The Business Of Vintage

Not everyone can lay claim to being able to sort through the archives of designers and brands, especially when they are left mostly to be filed in the hallowed halls of their houses for posterity. It isn’t a mere swathing in the fineries with stories to tell, because not only does one have to be relevant enough, it incurs a certain sense of respect and responsibility to be able to carry these historical threads.

Wearable works of art and history aside, being able to score something from a designer’s archives means a certain level or fashion acumen, as well as of an awareness of the impact it has on sustainability especially. As conscious of a choice as fashion already is in our day-to-day, the resurgence of archive and vintage fashion means really living out what it means to be mindful in this day and age.

“I think that celebrities have had an incredibly positive impact on the popularity of pre-owned/archive pieces,” says Celenie Seidel, Senior Womenswear Editor to the Fashionista. “Their influence has significant power in swaying consumer trends, and the popularity of vintage items [particularly bags] among celebrities has undeniably inspired many consumers to take an interest in ‘pre-owned’ as a new way to shop.”  While celebrities get the more concentrated end of the deal, the movement swings to the consumer level by an increase of interest in secondhand, re-issue, and pre-loved, which definitely adds more wind to the  resuscitation of archive fashion.

Y2K Supremacy

Since the turn of new millennium, there has been a steady increase of the archive fashion culture, with the likes of Julia Roberts in Valentino, Cardi B in Mugler, Kim Kardashian in Alaia, Bella Hadid in Jean Paul Gaultier, and of course, Zendaya in Versace showing a lot of love for the pre-loved. But over the course of the pandemic, which has driven the world to be more focused on their practices of consumption, young stars such as Olivia Rodrigo, Bella Poarch, Bretman Rock, Ariana Grande, and Harry Styles have not only been major forces in the resurgence of vintage style, but when and where it matters, taking to the archives for their big fashion moments. They take their vintage seriously, okay.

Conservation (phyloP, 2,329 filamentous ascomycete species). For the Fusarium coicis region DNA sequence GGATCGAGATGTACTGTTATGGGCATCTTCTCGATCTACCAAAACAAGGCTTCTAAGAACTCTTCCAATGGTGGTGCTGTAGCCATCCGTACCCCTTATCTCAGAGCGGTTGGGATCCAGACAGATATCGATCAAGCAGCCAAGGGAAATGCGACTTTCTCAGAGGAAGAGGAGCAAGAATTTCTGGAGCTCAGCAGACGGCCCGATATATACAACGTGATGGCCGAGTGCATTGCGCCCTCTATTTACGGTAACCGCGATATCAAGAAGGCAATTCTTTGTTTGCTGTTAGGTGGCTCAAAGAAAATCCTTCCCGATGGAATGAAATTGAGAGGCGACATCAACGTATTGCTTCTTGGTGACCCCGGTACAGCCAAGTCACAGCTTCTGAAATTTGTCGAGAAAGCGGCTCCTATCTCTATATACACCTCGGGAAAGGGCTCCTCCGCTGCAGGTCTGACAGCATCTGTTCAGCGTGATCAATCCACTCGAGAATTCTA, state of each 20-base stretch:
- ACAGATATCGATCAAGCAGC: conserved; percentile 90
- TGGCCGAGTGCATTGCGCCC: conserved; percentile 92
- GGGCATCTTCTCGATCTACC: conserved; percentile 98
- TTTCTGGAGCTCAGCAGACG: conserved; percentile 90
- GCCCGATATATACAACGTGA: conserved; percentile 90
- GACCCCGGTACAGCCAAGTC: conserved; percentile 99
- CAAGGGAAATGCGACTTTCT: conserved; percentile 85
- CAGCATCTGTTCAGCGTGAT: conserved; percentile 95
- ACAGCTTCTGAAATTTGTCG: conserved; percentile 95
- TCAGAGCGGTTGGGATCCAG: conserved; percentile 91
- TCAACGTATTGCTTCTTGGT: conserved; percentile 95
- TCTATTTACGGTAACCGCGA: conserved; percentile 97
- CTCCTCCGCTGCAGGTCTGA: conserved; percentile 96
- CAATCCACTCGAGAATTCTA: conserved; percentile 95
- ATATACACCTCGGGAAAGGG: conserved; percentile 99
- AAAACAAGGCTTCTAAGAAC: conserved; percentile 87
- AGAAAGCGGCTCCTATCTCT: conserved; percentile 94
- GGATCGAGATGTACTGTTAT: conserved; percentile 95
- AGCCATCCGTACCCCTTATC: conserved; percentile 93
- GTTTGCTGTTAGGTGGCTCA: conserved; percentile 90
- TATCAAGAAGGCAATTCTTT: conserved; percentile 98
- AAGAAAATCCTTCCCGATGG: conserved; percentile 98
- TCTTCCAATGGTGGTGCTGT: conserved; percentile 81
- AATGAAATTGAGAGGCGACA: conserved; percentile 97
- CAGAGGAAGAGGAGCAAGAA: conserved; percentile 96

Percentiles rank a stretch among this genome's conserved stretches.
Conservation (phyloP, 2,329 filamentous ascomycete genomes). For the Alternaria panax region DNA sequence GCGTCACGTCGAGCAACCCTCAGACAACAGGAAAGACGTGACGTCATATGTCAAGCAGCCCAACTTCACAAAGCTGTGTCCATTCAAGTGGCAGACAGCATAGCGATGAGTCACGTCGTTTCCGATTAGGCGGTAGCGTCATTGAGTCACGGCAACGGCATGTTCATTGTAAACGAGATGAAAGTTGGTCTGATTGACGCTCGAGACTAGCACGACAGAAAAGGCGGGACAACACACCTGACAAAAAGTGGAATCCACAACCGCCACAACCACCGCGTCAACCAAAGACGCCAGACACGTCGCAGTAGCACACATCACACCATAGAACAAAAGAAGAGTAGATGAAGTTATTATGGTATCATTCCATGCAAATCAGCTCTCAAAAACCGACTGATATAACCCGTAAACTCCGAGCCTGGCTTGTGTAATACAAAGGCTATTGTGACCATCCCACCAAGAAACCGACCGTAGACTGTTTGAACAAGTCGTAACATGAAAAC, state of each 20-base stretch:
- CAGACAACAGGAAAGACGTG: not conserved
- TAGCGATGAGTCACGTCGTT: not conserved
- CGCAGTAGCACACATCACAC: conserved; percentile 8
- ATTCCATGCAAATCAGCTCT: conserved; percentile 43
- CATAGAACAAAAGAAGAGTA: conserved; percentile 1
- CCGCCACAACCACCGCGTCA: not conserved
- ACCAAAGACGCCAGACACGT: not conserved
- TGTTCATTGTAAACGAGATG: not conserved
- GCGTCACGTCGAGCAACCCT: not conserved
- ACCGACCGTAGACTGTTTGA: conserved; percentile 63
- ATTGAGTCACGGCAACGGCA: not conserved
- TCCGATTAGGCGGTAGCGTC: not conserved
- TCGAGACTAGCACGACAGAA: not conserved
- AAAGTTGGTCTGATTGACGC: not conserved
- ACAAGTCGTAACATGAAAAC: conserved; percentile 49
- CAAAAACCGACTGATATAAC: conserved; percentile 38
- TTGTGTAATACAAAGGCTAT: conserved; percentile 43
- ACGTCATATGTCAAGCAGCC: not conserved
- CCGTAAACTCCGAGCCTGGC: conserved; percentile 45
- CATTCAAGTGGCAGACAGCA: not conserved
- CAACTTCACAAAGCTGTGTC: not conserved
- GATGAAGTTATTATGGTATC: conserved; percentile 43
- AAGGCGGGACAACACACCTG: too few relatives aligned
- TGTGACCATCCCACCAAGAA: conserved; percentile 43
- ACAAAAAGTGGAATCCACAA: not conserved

While there certainly will be no end with the way society will obsess about the future, the renewed affection for what already exists, especially by the greats, turns the tradition of impression on its head. Now, there is really nothing wrong with wearing something borrowed and something old. And if the whispers amount to anything, we hear that everyone is scrambling for their chance to score a fashion archive. You see, we love anything shiny and new, but when it comes down to it, one can never bring a good classic down.

So, yes, Emily, they are wearing Chanel…and Gaultier, Versace, and Tom Ford’s Gucci. Time to pick up that jaw and rescind the scoff, because Serena said it right, they look good. What? They do.

More than just an ode to the Y2K, these young stars are showing a lot of love for the pre-loved with their stunning style statements in archive fashion:

Ariana Grande in Versace S/S 2003

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Bella Poarch in Gucci by Tom Ford S/S 2001

archive fashion bella poarch

Bretman Rock in Roberto Cavalli F/W 2000

vintage fashion bretman rock

Harry Styles in Jean Paul Gaultier F/W 2002 and John Galliano S/2 2004

harry style vintage fashion
harry styles fashion

Olivia Rodrigo in Versace S/S 2001